TPII Editor Extraordinaire Dr. Verena Hutter shares her wonderful experience recovering a part of herself she thought was lost, through our Unstuck Productivity Program. In honor of Verena and her pens, we are extending the sign up for the new Unstuck by two days! Find the info here on the Unstuck page. Remember – registration extended for two days only, until midnight July 22.
I received my first fountain pen at the tender age of seven, in second grade. It was a Lamy ABC, red cap, wooden grip, and a sticker with my name on it. In German schools, kids are taught early on to write with a fountain pen, and German fountain pen companies like Pelikan and Lamy cater to the crowd. The reasoning behind making little kids write with a fountain pen, filled with ink? Some say it makes for a better handwriting, some say it teaches kids to be careful with their belongings (to avoid ink explosions), and some say it is tradition. It may be all of it. To seven year old me, it said “What you’re doing here is important!” Throughout my entire time in school and undergraduate, I wrote with a fountain pen. I experimented with different color inks, different nib sizes, different brands, and found a way to write with my left hand that wouldn’t smudge everything.
In 2006, I moved to California for graduate school. In my carry-on was a Parker Frontier, which I thought was very symbolic at the time. I learned the hard way that pens leak on planes (unless the converter/cartridge is completely full). So I entered the United States with black ink all over my hands, sweater and parts of my face. A bad omen?
In graduate school, I realized what I needed more than nice penmanship, was being able to write down my notes quickly, so cheap Bic cap pens became my writing utensil of choice. Or rather, I took what was there, they were free and I was not in a position to ask for anything. I ended up giving my Parker Frontier away, and didn’t use a fountain pen in many years. My handwriting? Let’s just say, my students complained…
Fast forward to Unstuck in 2017. In between my graduation in 2012, and 2017, many life events had happened, and I desperately wanted to finish my manuscript. The task Kellee gave us was to buy a notebook and write something called “Morning Pages”, based on Julia Cameron’s book “The Artist’s Way”. Every morning, before you do anything else, you write down three pages, as a way to tap into your creative side. The online discussion that ensued in our group was reminiscent of an SNL skit. “Can I have a coffee first?”- “What if my kids wake up?”- “Can I write it in the evening?”- “wouldn’t it be easier to type it?”- “Which language should I write it in?”- “How long should this take me?”- “the topic is really open?” As academics, we’re trained to excel, we’re trained to do something in the best way possible, and we’re eager to do it “the right way” because, let’s face it, the re-percussions for doing something “wrong” (such as a mean review of an article, an adviser telling you how disappointed he/she is in you, a rejected manuscript) can be painful and devastating. So Kellee’s instruction, clear and simple seemed like a trick to us- what do you mean, this is just for me?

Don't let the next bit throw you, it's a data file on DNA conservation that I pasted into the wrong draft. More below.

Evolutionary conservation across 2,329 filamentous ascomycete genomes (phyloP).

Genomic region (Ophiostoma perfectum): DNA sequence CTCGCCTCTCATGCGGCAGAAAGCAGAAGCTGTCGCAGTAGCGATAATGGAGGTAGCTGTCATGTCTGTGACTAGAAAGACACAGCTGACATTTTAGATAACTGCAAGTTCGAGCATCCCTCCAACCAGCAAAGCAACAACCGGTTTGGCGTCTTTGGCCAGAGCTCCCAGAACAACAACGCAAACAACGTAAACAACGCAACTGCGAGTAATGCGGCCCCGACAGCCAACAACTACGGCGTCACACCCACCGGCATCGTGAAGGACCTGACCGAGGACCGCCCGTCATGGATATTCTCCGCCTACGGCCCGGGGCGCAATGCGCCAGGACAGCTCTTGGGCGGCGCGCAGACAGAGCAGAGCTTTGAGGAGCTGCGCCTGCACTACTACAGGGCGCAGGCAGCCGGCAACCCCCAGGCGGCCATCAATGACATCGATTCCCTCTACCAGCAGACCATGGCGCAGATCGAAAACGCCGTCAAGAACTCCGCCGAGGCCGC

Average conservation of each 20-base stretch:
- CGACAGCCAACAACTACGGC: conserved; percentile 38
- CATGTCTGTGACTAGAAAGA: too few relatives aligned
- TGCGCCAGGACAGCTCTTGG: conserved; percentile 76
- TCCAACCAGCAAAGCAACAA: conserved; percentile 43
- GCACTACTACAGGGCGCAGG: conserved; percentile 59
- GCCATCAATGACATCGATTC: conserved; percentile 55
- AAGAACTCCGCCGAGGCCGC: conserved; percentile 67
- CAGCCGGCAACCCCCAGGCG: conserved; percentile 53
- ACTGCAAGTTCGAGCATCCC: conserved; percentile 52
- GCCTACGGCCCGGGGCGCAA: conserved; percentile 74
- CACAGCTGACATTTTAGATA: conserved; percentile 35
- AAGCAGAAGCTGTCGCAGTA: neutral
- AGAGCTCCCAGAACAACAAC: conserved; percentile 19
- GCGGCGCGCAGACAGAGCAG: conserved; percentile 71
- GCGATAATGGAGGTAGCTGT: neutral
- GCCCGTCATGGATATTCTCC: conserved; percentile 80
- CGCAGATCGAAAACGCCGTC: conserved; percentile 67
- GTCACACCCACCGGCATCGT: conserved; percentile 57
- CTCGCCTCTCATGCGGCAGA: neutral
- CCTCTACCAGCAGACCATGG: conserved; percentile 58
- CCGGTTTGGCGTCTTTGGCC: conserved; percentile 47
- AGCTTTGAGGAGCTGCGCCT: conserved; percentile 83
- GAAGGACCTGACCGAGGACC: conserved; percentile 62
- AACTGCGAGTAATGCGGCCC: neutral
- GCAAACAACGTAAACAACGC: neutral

I was actually looking forward to the exercise- I had always kept a journal, with the exception of graduate school and the years after (you see a theme emerging here). I will be honest with you, so far none of my daily writings so far have given me a sort of eureka moment, or deep insight. I rather see it as a way to clear my head. I enjoy the time that it takes to write the pages, the cup of coffee on one side, my sleeping dog on the other, and that there is time in my day that I am not looking at some sort of screen or being overloaded with information. But my musings are fairly trivial- have I paid that electricity bill? Do I need to do laundry? Should I call my grandma today? Buy that cute, but overpriced shirt? Will I survive the Trumpocalyspe?
Still, I write.
Then two things happened.
One, I started developing wrist pain as a side effect from my medication for Crohn’s Disease, and two, I realized I could barely decipher my own handwriting. I mentioned this to my mother, who suggested that I get a lightweight fountain pen or a gel-ink roller. I used the gel-ink roller for a while (Pilot Precise VR 5 for the win, baby!), but I wanted to give fountain pens another shot. I have the luxury to live in a place that has a paper store (I love you Oblation Paper Press!), and so I went. Inside, I immediately was reminded of my childhood, that feeling that what I did, my learning, was important. I walked out with a Waterman Hemisphere, a favorite of my teenager years and bought a cool color ink.
And as I started using the fountain pen, something began to change. A feeling that had vanished during grad school and my years in academia. The feeling that my morning pages are part of something important: my writing. I then started writing my reading notes with my fountain pen too- yes, it slows me down, but my notes make sense, I remember them easier and better and they are material proof of the thoughts and the work I do. I actually enjoy writing down my notes, and don’t see it as an annoying, unimportant task (the important one being writing the manuscript) but rather as part of the whole process. My handwriting is more precise, readable and not the crammed scribbling of a maniac anymore. It takes up space and reflects my re-gained confidence about my project, and the fun I have with it. (Ok, I totally queereyed this sentence, my handwriting is a minor point of what I want to say).
So all in all, the first step of Unstuck re-connected me to a part of me that I had neglected for a long time, a knowledge that my seven year old me had but one that I needed to be reminded of 30 years later. I, my thoughts and feelings, and my creative side matter just as much as my scholarly side, if not more. I am part of something important, and I am important.